Does Getting Fired Go on Your Record or Background Check?

Did you get fired from your job? Are you looking for better opportunities but wondering if the fact that you were fired from your previous job will affect your career or not?

No worries, companies may fire employees for various reasons. And this doesn’t affect your new job as long as you aren’t terminated from a job for some serious issue.

Still, if you think about how getting fired goes on your record, continue reading this post to find all your answers!

Why Do Employers Use Background Checks?


Prospective employers typically perform background checks before hiring candidates to ensure they hire the right person.

Sometimes candidates do not disclose all the information about why they left the previous company. And this can put the future employer into serious issues. That’s why employers check the candidates’ backgrounds to verify the details provided by job seekers.

Additionally, here are a few more reasons to run a background check:

  • The recruiter can hire the right candidate to ensure that the workplace and company assets remain safe.
  • The company can be saved from falling into criminal, fraud, or legal issues by hiring an employee with a criminal record.
  • Future employers can learn about the candidate’s job history and loyalty.
  • The hiring manager can recruit qualified people who will contribute to the company’s success.
  • Recruiters can learn about the qualifications and achievements of the candidate.
  • Background checks improve hiring quality since it ensures that trustworthy and efficient candidates are hired.

What is a Background Investigation?


Managers do background investigations (aka background screening or background checks) to screen candidates before hiring them. This process is pretty common in most companies and is often used to employ trustworthy candidates.

Through this routine background check, the manager verifies the information provided by the applicant during the interview process, in the resume, or while applying for the job.

The current employer may run a background check on the candidate’s previous work history, education, identity, motor vehicle, and criminal history.

They may also contact previous employers to check if the information provided is correct or not.

Should I Make a Full Disclosure?


Whenever you apply for a new position after being fired, the new employer will want to know about your reason for termination. And you should never lie about it.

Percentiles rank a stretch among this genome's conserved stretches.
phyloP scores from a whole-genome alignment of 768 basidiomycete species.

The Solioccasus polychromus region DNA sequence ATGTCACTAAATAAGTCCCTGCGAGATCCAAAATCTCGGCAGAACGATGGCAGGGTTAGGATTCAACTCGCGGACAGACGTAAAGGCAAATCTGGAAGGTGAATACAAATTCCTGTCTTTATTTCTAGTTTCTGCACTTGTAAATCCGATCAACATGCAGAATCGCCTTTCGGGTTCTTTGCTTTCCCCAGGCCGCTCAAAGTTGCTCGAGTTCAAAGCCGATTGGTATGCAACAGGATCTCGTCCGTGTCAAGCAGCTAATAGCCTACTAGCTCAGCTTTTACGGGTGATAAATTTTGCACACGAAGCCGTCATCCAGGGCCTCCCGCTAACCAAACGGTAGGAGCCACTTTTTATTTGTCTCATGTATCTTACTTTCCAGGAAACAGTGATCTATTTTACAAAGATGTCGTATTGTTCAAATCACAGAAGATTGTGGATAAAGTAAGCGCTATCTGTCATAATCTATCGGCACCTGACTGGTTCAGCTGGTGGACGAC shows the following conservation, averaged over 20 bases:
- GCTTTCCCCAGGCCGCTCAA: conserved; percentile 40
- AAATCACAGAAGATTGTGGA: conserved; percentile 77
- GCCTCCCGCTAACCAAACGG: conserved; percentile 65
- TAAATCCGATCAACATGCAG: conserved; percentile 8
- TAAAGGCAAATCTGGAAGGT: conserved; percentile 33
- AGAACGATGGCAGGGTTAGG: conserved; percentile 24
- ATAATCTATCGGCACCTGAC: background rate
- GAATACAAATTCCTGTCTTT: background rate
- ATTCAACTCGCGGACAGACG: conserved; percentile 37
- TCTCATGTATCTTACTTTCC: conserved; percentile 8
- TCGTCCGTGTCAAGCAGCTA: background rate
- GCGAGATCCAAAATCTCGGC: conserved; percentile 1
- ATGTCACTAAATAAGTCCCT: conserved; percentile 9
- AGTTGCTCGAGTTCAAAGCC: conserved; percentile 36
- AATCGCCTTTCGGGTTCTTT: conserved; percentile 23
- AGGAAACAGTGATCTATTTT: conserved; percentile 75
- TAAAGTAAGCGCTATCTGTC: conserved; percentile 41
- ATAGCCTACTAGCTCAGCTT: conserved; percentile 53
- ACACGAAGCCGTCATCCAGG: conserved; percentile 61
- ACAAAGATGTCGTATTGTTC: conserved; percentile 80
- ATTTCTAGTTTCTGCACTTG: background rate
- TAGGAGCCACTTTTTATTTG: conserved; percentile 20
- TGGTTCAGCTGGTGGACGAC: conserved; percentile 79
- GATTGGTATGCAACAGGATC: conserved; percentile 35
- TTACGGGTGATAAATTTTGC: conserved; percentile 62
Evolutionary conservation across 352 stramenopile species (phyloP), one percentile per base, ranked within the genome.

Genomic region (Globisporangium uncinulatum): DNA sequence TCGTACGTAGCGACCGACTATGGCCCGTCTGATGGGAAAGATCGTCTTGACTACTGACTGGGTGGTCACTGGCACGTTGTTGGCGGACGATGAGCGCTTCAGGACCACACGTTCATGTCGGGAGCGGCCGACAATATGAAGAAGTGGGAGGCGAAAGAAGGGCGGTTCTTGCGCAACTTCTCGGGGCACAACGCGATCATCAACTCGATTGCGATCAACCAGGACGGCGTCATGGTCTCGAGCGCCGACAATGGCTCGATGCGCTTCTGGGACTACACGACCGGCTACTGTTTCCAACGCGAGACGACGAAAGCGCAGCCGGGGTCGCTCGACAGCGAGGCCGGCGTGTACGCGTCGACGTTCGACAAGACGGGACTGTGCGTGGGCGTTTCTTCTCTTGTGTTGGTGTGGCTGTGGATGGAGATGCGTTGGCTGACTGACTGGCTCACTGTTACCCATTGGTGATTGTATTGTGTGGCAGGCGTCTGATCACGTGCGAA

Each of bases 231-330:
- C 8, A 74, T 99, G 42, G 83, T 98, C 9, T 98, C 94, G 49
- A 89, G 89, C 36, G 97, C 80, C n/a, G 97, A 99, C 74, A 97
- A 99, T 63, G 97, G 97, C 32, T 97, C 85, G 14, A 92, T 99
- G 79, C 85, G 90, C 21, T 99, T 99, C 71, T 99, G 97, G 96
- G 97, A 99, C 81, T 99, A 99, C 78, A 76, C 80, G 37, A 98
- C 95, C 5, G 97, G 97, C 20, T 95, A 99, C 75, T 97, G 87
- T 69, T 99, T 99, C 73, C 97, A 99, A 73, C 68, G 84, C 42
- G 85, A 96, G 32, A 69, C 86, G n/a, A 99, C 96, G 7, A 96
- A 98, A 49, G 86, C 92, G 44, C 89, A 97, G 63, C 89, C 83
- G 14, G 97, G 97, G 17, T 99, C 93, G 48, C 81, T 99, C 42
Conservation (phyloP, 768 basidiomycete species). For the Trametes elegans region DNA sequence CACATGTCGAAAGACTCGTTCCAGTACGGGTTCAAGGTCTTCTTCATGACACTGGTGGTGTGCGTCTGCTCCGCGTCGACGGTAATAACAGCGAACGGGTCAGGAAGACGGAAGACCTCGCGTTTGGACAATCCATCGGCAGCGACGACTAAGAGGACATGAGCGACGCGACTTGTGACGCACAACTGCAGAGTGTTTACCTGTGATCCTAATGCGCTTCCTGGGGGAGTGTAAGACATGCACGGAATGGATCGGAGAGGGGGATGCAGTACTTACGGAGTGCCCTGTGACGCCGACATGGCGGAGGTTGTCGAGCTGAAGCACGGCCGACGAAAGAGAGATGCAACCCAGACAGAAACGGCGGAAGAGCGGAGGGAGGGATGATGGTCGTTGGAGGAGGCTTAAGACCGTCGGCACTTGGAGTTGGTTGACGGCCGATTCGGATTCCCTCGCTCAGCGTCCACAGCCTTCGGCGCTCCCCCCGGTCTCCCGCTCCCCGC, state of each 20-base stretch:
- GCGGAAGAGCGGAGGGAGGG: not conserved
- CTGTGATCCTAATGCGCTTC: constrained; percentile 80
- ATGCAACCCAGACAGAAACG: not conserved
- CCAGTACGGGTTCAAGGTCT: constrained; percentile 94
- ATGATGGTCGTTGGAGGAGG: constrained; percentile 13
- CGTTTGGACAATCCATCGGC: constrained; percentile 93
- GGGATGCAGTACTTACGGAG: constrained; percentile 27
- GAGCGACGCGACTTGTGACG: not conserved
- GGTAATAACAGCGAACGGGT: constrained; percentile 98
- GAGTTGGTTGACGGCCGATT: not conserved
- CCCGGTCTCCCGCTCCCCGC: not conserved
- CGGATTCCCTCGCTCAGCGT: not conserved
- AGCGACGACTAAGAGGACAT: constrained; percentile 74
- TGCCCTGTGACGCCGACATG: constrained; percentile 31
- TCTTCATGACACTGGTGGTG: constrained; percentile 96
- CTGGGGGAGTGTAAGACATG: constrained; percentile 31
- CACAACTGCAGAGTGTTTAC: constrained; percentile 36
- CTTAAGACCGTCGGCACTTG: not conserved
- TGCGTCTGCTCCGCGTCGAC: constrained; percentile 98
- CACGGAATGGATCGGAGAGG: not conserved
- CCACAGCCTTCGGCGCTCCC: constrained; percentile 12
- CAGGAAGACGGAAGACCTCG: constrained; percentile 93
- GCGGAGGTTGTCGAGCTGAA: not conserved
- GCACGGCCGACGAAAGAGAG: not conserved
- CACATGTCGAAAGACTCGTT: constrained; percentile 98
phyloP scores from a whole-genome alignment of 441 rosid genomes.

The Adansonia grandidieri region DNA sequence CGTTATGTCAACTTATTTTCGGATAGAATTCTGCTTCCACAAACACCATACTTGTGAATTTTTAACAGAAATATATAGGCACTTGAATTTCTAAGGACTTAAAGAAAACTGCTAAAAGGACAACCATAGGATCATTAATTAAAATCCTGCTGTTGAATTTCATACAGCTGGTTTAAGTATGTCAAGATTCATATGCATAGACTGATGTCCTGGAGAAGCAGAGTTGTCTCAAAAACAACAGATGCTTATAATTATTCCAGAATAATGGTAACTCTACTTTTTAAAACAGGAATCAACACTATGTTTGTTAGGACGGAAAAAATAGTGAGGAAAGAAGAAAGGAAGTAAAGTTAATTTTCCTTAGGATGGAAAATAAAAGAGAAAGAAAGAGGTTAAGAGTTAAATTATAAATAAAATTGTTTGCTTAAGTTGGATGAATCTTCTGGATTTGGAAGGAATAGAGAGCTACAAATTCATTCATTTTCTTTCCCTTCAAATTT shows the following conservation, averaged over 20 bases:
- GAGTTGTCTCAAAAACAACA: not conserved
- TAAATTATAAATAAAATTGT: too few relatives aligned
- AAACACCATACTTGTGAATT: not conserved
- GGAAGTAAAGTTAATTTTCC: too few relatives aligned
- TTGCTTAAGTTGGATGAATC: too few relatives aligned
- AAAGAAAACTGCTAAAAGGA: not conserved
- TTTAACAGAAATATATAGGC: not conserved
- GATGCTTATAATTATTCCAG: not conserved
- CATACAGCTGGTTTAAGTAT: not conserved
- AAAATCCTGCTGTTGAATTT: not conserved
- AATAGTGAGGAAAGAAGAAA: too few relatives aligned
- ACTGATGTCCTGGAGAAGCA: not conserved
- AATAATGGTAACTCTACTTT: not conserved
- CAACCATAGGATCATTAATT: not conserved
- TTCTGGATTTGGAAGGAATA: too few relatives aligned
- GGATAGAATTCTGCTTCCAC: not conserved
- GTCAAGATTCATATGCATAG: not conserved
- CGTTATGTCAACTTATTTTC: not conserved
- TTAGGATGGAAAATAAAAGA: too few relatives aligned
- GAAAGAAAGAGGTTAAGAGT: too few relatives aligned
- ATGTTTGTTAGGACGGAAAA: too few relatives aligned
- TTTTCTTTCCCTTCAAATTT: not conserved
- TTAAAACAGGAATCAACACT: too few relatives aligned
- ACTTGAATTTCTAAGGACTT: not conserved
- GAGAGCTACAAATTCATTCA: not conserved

It’s always best to completely disclose the information about your previous work and the reason you were fired in the resume or when asked. If you try to hide it from your boss and he finds it out, you may be fired once again.

Besides, if you sign up for a new employment contract with false intentions, you may face serious legal issues.

All in all, always make complete disclosure to avoid any issues in your career.

What Kind of Checks Will a Employer Run?


Different recruiters may run different types of background checks. So, it’s hard to tell what kind of background check your future manager might perform on you.

Below are some common types of background checks that most employers consider.

  • Criminal records – Recruiters typically check your criminal reports to make sure you are not involved in any illegal activity or have been arrested in the past. They can find this information from the court.
  • Credit checks – Prospective employers go through your credit history to verify your information like name, address, social security number, address, and the debt that you possess. They may also check your payment history for the debts.
  • Education, certification and licenses – Hiring managers can run a background check on the education, certification, and license information to ensure that you haven’t given any fraudulent information.
  • References – If you are applying for work through a reference, the recruiter will run a background check to know your potential and gather more information about you.
  • Military records – Some recruiters can also dig into your military records to learn about your service. Most of this information is confidential, but they can still check your name, rank, pay, and awards.